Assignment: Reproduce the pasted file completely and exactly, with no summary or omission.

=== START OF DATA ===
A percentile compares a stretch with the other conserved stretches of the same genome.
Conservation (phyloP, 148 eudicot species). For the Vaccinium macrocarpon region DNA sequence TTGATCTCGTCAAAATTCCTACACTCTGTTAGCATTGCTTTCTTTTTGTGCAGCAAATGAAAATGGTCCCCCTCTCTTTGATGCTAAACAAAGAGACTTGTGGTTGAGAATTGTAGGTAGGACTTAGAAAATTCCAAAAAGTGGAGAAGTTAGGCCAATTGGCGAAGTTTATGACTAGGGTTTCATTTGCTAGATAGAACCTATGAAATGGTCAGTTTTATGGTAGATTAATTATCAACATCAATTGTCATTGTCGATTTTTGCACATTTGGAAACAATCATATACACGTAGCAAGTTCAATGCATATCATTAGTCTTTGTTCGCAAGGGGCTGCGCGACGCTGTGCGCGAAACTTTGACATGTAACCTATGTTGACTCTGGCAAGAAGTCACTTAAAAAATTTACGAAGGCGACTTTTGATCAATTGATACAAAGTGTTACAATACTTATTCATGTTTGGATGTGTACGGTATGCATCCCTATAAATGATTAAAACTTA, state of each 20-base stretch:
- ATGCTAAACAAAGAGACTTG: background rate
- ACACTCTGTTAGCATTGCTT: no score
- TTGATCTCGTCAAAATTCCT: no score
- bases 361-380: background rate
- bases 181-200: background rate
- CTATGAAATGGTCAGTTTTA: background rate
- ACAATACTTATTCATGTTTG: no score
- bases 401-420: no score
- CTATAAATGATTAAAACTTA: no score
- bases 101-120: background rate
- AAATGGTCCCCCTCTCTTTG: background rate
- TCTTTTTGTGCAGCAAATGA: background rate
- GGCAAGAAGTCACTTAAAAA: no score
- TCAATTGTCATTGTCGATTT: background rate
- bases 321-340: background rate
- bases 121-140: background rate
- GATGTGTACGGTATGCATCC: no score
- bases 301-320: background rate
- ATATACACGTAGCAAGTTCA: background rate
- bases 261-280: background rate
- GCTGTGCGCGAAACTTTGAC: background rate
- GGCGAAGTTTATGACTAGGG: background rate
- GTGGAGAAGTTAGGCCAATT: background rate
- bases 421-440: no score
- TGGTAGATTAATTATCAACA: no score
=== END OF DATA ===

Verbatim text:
A percentile compares a stretch with the other conserved stretches of the same genome.
Conservation (phyloP, 148 eudicot species). For the Vaccinium macrocarpon region DNA sequence TTGATCTCGTCAAAATTCCTACACTCTGTTAGCATTGCTTTCTTTTTGTGCAGCAAATGAAAATGGTCCCCCTCTCTTTGATGCTAAACAAAGAGACTTGTGGTTGAGAATTGTAGGTAGGACTTAGAAAATTCCAAAAAGTGGAGAAGTTAGGCCAATTGGCGAAGTTTATGACTAGGGTTTCATTTGCTAGATAGAACCTATGAAATGGTCAGTTTTATGGTAGATTAATTATCAACATCAATTGTCATTGTCGATTTTTGCACATTTGGAAACAATCATATACACGTAGCAAGTTCAATGCATATCATTAGTCTTTGTTCGCAAGGGGCTGCGCGACGCTGTGCGCGAAACTTTGACATGTAACCTATGTTGACTCTGGCAAGAAGTCACTTAAAAAATTTACGAAGGCGACTTTTGATCAATTGATACAAAGTGTTACAATACTTATTCATGTTTGGATGTGTACGGTATGCATCCCTATAAATGATTAAAACTTA, state of each 20-base stretch:
- ATGCTAAACAAAGAGACTTG: background rate
- ACACTCTGTTAGCATTGCTT: no score
- TTGATCTCGTCAAAATTCCT: no score
- bases 361-380: background rate
- bases 181-200: background rate
- CTATGAAATGGTCAGTTTTA: background rate
- ACAATACTTATTCATGTTTG: no score
- bases 401-420: no score
- CTATAAATGATTAAAACTTA: no score
- bases 101-120: background rate
- AAATGGTCCCCCTCTCTTTG: background rate
- TCTTTTTGTGCAGCAAATGA: background rate
- GGCAAGAAGTCACTTAAAAA: no score
- TCAATTGTCATTGTCGATTT: background rate
- bases 321-340: background rate
- bases 121-140: background rate
- GATGTGTACGGTATGCATCC: no score
- bases 301-320: background rate
- ATATACACGTAGCAAGTTCA: background rate
- bases 261-280: background rate
- GCTGTGCGCGAAACTTTGAC: background rate
- GGCGAAGTTTATGACTAGGG: background rate
- GTGGAGAAGTTAGGCCAATT: background rate
- bases 421-440: no score
- TGGTAGATTAATTATCAACA: no score